Update: Pilot of survey questions to understand gambling-related harm
Our corporate strategy sets out that gambling related harm is a public health issue requiring a coordinated response. It includes harm to an individual but also the wider impact it can have on family life, access to public services and costs to the community and economy. The Gambling Commission’s statutory role is to ensure licence holders are acting to protect children and other vulnerable people from being harmed or exploited by gambling. To do this, we need to understand the ways and extent that gambling consumers and others experience gambling harms.
In June 2020 the Gambling Commission started piloting a new set of survey questions designed to understand the incidence, nature and severity of harm experienced by gamblers and non-gamblers. The questions were iteratively tested on the Commission’s online tracker survey on a quarterly basis until September 2021.
The next stage will test a refined question set as part of our upcoming pilot of a new methodology for collecting participation and prevalence statistics. If successful, the harms questions will be asked alongside core questions on participation and problem gambling and will become official statistics.
What is in scope for this pilot
The pilot is part of an ongoing programme of evidence improvement being undertaken by the Commission’s Research and Statistics team.
With this project we are aiming to fill a gap in our understanding of how gamblers and affected others experience gambling-related harms by:
- applying a robust, iterative development approach
- aligning with our other participation and prevalence questions to ensure deeper analysis of the implications is possible
- collecting data that allows for the nuance and complexity of gambling-related harms to be explored and understood
We want to publish reports and data as part of our official statistics programme to build confidence in the statistics through transparency and access to data for all.
What is not in scope for this pilot
The pilot is not aiming to form the basis of the development of a headline score or scale of gambling-related harms, nor is it designed to measure to the cost of gambling-harms to society. The Commission has a role to play in utilising its existing surveys to add to the wider evidence base. However, there is still a need for a range of partners to be involved in the funding and delivery of research to measure and understand gambling harms and the impact that they have on individuals, families, communities and societies.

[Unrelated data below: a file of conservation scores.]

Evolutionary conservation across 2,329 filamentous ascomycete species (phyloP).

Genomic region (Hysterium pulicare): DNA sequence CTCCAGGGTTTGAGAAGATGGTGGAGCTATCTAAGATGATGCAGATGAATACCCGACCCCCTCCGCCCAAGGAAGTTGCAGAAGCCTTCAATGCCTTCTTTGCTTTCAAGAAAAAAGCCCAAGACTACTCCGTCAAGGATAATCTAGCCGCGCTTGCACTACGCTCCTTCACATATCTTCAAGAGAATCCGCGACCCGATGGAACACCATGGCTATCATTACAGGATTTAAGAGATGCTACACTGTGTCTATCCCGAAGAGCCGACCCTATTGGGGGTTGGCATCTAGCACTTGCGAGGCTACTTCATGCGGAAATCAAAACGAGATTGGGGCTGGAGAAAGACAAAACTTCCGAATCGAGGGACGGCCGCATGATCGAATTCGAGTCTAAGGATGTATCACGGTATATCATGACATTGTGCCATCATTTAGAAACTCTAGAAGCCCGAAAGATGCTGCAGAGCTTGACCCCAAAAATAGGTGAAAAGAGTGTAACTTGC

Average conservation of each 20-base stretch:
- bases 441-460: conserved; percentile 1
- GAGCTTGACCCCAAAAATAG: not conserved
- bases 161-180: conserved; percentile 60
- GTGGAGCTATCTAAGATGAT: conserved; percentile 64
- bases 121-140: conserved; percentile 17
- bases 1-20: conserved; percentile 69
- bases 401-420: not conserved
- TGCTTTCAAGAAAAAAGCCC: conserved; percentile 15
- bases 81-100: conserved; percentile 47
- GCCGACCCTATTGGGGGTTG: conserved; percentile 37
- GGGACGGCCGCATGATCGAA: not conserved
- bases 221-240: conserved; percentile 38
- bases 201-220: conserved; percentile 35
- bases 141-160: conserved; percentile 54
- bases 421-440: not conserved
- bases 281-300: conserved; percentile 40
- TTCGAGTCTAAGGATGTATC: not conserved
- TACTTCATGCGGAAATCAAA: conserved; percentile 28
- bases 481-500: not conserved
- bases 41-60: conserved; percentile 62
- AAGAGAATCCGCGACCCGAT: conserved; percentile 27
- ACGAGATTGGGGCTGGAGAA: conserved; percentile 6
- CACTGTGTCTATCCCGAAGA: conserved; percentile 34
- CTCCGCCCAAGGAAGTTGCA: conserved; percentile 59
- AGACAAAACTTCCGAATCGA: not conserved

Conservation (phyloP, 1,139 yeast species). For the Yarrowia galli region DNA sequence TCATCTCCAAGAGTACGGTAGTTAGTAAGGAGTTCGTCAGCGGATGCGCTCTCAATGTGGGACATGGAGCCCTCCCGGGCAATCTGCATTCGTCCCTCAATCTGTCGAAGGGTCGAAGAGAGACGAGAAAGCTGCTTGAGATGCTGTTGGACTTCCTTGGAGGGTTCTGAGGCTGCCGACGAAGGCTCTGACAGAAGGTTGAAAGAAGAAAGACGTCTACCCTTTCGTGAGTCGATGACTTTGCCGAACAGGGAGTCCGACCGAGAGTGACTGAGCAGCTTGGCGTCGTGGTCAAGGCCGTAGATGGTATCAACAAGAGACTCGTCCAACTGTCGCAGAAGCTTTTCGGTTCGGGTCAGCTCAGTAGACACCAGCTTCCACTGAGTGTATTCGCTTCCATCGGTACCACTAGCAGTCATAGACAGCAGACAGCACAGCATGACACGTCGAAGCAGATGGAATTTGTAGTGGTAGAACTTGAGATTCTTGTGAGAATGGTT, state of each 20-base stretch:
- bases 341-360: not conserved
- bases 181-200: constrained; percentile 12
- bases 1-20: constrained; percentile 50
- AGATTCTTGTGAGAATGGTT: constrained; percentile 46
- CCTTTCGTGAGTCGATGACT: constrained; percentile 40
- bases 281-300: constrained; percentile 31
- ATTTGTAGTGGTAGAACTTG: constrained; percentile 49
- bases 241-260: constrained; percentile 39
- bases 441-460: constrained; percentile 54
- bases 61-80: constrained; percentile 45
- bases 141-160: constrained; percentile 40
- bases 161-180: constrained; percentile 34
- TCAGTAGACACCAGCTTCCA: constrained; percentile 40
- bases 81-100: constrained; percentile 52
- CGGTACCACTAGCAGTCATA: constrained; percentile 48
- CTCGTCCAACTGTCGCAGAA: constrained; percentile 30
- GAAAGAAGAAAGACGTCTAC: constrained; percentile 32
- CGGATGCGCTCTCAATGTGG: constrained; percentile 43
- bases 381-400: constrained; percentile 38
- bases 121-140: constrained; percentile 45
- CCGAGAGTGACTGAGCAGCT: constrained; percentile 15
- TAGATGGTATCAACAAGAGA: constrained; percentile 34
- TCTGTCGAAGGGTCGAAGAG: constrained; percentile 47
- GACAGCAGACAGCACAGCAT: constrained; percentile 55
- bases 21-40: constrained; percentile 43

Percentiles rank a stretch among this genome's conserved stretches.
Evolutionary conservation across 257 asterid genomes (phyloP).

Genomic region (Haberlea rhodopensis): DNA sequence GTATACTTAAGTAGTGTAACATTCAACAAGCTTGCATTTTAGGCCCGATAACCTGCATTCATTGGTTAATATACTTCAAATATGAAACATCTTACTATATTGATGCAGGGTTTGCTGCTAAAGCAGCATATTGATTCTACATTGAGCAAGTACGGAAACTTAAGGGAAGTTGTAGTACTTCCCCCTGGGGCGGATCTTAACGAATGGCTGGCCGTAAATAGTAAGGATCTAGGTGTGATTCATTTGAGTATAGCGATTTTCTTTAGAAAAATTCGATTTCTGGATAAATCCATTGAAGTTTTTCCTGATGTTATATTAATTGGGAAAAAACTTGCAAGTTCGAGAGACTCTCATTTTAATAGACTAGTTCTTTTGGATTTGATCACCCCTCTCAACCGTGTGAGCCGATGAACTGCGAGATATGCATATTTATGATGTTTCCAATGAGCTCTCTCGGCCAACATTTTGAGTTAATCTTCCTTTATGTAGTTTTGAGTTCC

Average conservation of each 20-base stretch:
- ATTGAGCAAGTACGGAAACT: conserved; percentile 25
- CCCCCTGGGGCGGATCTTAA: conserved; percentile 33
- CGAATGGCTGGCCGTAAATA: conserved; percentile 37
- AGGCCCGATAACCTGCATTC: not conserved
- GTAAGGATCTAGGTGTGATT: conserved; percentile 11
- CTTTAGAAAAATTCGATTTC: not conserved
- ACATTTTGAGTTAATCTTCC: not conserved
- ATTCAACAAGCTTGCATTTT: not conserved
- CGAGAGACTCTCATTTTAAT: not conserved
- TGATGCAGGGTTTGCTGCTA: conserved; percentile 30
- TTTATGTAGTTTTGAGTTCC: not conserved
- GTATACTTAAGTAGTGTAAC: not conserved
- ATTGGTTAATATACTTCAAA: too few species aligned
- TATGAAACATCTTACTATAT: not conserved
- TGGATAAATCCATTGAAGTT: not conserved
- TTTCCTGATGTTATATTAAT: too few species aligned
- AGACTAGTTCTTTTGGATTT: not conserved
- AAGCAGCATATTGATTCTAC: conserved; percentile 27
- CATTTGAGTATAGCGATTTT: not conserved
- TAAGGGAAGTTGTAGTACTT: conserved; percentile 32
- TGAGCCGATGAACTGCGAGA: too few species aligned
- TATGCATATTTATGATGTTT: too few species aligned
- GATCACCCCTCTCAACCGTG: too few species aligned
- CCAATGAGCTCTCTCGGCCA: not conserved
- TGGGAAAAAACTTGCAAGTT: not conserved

Approach so far
27 harms statements were chosen for the pilot, based on a set of 73 specific harms statements developed by Browne et al (2016) (opens in a new tab). They were also aligned to the harms framework developed by Wardle et al 2018 (PDF) to ensure a balanced across the three key domains of harm; health, resources and relationships. In the first wave of the pilot (June 2020) the questions were asked with binary Yes / No response options. However, in September 2020 an additional question was introduced to the survey to understand the severity of the harms experienced, asked on a five-point Likert scale.
The questions were phrased in a way suitable for respondents at all levels of gambling involvement. They were then piloted in a further three survey waves, with the last wave conducted in June 2021. This gave an overall sample of 10,399 respondents on which extensive validation and preliminary analyses were conducted.
This included checking the internal consistency of the data against other variables such as PGSI score, gambling frequency, number of activities participated in etc. As expected, there was a relationship between these variables and the number and types of harms selected in the pilot questions i.e. those with higher PGSI scores selecting more types of harm overall, and the more severe harms listed. Early results suggest the questions worked, and a comparison between the waves of data collected showed consistency in responses wave on wave.
Part of the analysis also involved refining the question set into a smaller list of statements that can more easily be embedded into a wider questionnaire. To do this, factor analysis was conducted on the pilot data to allow the questions to be condensed without losing the robustness of potential measures of harm.